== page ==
UrtheCast Unveils its First Ultra HD Videos from ISS
Did you ever think that a camera installed in Space could help you track the entire movement of your car or of a boat as it sailed down the Thames in London? With its first Ultra HD videos, the Canada-based company, UrtheCast, has made this possible.
On Wednesday, the company uploaded its first full-color HD videos of the Earth from the International Space Station. This was a 4K Ultra HD video made available on its ReelNASA YouTube channel. The company uses the Iris high-definition camera and Theia medium-resolution camera, which were mounted atop the space station in 2013 by Russian spacewalkers. Iris was positioned on a bi-axial pointing platform, from where it is capable of following the complete movement of the target on Earth at a speed of 17,000 mph.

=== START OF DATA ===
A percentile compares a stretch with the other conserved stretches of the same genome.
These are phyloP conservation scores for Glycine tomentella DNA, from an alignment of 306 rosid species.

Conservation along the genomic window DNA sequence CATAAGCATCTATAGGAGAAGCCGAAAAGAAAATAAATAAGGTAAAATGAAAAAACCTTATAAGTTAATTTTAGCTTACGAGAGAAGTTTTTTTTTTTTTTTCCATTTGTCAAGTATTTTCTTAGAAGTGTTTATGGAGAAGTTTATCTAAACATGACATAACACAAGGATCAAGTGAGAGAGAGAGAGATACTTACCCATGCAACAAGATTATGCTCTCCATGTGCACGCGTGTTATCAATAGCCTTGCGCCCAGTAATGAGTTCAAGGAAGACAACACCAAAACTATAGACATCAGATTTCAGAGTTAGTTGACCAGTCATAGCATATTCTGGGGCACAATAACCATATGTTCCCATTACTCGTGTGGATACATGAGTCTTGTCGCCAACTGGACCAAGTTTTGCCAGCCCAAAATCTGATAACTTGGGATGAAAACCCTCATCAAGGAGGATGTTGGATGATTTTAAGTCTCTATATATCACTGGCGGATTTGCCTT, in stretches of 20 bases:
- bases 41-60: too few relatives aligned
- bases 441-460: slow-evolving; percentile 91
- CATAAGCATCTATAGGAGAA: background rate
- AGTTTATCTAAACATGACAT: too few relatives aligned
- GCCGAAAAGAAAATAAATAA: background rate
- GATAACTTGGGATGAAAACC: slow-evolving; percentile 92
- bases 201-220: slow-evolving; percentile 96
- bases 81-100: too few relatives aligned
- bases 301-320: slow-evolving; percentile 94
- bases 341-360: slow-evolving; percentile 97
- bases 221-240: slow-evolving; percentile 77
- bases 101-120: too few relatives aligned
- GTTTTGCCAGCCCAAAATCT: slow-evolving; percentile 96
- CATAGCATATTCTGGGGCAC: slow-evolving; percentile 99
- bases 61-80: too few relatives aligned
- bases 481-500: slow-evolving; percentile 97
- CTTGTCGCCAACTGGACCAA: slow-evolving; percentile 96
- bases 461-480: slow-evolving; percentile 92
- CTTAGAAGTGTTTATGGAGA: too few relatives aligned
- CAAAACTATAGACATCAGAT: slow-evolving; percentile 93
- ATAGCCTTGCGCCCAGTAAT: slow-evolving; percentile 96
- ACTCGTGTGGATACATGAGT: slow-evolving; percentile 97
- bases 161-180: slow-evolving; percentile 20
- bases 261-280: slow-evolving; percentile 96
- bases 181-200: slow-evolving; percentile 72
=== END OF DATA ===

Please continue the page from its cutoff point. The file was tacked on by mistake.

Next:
Iris has the capacity of capturing an area of about 6 square miles in full-color video for 60 seconds. The clips that were made available on Wednesday were just a teaser, said Scott Larson, the CEO and co-founder of UrtheCast. He said that viewers could be in for a treat in July, once Iris achieved 'initial operation capability'. Post that, users would be able to dial up HD video clips of specified locations on a full-fledged web-based platform.
However, the images relayed by UrtheCast's cameras are of 1-meter resolution, which are not as good as the 30-centimeter imagery from DigitalGlobe's WorldView 3 satellite. Nevertheless, when considering videos and not still pictures, UrtheCast scores much better.
The company intends to make money selling Ultra HD video from space to willing customers. It also claimed that its satellite imagery could be useful for monitoring crop growth, environmental hazards, oil and gas fields, disaster zones and international hot spots.
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